Wednesday, August 25, 2010

1940 - Our Town

Happy Anniversary! Last week marked one year since the inception of Matt vs. the Academy. Hurrah! I want to thank you all for reading thus far, especially during this slower period of recent weeks. You'll be glad to know (or maybe you won't care) that Mid-Life: The Crisis Musical opened last week and so I am finally free of rehearsals and therefore experiencing some free time.

I have taken advantage of said free time by continuing with my review of the 1940 Best Picture contest. Next up is...


Our Town
Director:
Sam Wood
Screenplay:
Thornton Wilder, Frank Craven, Harry Chandlee
(based on the play by Thornton Wilder)
Starring:
William Holden, Martha Scott, Fay Bainter, Beulah Bondi, Thomas Mitchell, Guy Kibbee, Frank Craven
Academy Awards:
6 nominations
0 wins

Grover's Corners is a typical small town in early 20th century New Hampshire. Quiet, simple living is the order of the day. Our narrator introduces us to several of the town's residents and their daily routines, paying particular attention to the ambitious George Gibbs (Holden) and the smart Emily Webb (Scott). As teenagers, Emily innocently helps George with his homework but, as they grow up, their relationship develops and soon, marriage is on the cards.

This picture is the first screen adaptation of the classic American play that appears on many school curricula, but being educated outside the United States and never having seen a stage production of it, I was not overly familiar with its story. Paradoxically, however, my initial reaction after watching the film was that it just wasn't as good as the stage version.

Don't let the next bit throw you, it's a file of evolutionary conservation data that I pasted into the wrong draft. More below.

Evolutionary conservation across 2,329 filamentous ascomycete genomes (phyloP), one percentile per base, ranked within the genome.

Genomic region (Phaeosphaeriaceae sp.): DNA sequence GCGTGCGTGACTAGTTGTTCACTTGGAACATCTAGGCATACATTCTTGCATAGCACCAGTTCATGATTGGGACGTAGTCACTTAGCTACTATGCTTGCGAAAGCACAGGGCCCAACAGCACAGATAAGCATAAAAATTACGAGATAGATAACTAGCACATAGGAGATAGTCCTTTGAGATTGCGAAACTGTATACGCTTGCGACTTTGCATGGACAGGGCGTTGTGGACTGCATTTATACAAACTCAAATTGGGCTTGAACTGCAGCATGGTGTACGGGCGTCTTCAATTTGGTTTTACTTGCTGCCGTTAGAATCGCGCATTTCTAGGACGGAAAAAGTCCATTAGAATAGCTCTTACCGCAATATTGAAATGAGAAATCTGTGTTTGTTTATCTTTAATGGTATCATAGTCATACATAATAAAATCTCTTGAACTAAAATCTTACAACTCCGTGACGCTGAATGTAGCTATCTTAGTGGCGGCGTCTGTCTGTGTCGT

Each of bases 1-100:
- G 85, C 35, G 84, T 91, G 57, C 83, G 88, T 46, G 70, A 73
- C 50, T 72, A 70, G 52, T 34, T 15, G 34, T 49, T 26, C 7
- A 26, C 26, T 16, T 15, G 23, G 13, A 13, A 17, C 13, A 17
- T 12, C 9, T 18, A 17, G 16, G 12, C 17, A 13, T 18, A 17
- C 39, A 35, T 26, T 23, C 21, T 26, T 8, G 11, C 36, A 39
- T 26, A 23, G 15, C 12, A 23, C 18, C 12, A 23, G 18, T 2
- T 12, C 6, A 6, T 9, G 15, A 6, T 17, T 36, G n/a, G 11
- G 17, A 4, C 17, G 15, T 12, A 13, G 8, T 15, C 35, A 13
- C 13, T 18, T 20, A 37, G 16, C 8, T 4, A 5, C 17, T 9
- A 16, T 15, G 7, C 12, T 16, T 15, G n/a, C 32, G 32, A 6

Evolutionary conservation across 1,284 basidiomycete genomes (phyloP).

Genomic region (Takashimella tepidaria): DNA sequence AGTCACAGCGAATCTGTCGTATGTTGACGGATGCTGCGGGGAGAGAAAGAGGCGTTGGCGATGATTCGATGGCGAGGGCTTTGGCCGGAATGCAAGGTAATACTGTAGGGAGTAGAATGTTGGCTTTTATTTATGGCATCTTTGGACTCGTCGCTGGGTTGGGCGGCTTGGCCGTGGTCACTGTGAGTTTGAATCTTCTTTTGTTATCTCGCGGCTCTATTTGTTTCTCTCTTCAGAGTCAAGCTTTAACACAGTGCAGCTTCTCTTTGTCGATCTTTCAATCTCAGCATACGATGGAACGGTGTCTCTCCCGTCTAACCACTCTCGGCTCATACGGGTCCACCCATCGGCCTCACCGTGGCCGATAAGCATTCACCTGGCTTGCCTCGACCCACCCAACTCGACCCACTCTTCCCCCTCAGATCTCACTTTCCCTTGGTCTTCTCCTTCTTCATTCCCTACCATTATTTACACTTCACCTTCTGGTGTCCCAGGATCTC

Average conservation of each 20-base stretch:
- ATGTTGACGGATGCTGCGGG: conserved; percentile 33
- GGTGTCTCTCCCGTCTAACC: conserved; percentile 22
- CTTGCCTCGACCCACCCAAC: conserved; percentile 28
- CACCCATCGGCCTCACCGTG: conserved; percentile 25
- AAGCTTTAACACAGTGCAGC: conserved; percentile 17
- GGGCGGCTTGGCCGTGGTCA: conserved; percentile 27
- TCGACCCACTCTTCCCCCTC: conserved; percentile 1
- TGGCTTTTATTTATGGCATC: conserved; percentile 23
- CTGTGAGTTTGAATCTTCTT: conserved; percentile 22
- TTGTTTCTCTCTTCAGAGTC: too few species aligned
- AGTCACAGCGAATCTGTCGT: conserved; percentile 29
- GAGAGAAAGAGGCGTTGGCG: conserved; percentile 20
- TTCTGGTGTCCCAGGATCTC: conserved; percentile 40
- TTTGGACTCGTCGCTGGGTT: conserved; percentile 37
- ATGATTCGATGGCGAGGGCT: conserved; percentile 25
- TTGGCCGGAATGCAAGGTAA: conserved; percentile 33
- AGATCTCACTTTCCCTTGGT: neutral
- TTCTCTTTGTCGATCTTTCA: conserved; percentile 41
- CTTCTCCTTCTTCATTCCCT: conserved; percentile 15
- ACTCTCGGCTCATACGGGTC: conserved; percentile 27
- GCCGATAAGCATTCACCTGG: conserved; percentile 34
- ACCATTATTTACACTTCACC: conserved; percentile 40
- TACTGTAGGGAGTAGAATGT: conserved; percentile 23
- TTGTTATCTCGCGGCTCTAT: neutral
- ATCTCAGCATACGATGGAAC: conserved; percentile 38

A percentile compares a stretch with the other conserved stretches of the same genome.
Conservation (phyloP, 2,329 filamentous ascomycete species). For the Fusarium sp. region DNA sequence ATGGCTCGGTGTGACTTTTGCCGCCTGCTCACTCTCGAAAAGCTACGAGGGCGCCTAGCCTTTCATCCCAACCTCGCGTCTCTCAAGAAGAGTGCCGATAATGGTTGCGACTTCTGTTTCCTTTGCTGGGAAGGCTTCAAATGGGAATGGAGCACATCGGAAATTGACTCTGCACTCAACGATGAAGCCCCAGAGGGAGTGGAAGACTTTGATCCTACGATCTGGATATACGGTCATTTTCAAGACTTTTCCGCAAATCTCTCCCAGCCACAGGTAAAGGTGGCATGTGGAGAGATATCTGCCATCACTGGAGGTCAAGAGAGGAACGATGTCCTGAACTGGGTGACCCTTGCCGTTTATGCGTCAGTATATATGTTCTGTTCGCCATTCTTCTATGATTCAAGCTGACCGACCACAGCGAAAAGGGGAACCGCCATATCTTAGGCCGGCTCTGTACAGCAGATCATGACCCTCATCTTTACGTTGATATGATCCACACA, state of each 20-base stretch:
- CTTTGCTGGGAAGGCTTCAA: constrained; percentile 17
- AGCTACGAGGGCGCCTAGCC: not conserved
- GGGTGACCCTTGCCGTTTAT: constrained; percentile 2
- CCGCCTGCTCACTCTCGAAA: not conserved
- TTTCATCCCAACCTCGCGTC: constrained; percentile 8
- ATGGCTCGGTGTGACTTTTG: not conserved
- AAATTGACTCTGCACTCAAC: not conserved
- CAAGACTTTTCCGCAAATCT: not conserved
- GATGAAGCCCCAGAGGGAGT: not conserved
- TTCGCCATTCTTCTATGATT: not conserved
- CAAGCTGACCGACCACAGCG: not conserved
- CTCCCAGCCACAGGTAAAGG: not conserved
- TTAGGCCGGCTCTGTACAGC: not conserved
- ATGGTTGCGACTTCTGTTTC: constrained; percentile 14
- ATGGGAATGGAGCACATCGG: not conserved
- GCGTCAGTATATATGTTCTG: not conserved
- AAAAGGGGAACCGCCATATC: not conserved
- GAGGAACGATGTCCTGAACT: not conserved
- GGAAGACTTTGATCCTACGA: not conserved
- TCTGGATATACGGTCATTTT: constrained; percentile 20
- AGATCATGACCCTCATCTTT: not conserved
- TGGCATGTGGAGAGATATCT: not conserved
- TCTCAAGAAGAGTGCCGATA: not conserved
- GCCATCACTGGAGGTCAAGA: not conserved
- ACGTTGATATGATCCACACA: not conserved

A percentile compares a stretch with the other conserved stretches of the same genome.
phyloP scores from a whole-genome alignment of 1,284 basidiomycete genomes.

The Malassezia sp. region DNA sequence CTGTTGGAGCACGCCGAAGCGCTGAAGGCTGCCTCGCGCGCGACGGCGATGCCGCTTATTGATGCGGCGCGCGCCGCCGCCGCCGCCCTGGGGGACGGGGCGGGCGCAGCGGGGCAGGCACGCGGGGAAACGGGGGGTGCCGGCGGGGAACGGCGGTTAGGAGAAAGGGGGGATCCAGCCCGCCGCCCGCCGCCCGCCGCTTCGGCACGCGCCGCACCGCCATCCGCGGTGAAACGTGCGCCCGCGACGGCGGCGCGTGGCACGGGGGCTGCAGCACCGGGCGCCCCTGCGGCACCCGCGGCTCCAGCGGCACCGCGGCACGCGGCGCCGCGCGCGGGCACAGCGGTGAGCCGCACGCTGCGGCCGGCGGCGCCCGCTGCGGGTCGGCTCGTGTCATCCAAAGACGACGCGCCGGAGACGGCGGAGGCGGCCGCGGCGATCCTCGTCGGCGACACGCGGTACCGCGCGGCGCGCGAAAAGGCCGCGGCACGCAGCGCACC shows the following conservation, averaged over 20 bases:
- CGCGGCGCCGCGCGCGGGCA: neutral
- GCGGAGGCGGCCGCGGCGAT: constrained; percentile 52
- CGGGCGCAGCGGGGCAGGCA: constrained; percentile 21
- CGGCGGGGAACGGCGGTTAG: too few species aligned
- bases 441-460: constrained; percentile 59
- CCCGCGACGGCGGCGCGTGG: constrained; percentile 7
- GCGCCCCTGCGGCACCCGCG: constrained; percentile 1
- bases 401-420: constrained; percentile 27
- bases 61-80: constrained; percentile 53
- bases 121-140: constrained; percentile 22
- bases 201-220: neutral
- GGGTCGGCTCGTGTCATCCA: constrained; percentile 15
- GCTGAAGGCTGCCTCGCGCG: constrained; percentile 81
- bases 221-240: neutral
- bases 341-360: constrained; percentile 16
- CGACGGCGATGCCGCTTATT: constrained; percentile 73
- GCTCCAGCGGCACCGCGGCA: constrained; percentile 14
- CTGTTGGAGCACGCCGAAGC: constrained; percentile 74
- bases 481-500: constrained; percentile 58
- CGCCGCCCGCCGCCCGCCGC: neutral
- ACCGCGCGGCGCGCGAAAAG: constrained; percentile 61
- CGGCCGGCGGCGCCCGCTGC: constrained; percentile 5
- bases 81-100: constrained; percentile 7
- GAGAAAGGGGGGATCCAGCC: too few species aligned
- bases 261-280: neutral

From the outset, there's a definite theatricality to the picture. Although there is something comfortably soothing about the opening narration from a fourth-wall-breaking character, the regular interruptions set you apart from the action. While this device is perfectly appropriate for the stage, it isn't always effective on film.

In addition, there is the age-old issue with which a lot of films adapted from the stage have trouble tackling - that of loquacious dialogue. In Our Town, there are many slow and languid conversations. Indeed, the script and performances lean toward the superficial and sentimental, and not just due to the film's old-fashioned temperament.

Having said all that, I experienced somewhat of a moment of clarity an hour into the story during the wedding scene when a series of inner monologues by several characters served to illustrate that their cheery dispositions were merely facades to cover up the misery and self-doubt they all feel. Suddenly, the theatricality made sense. The townsfolk were all putting on a show. Nonetheless, this moment of clarity soon gave way to more sentimentality as the film concluded with its sentimental message of "appreciate life while you're living it". Interestingly, I discovered that the final resolution differs quite markedly from the stage play, which contains a much bleaker ending. You can always count on early Hollywood to make the ending cheerful. (Although, in all honesty, I actually appreciated the pick-me-up after the downer that is the final act.)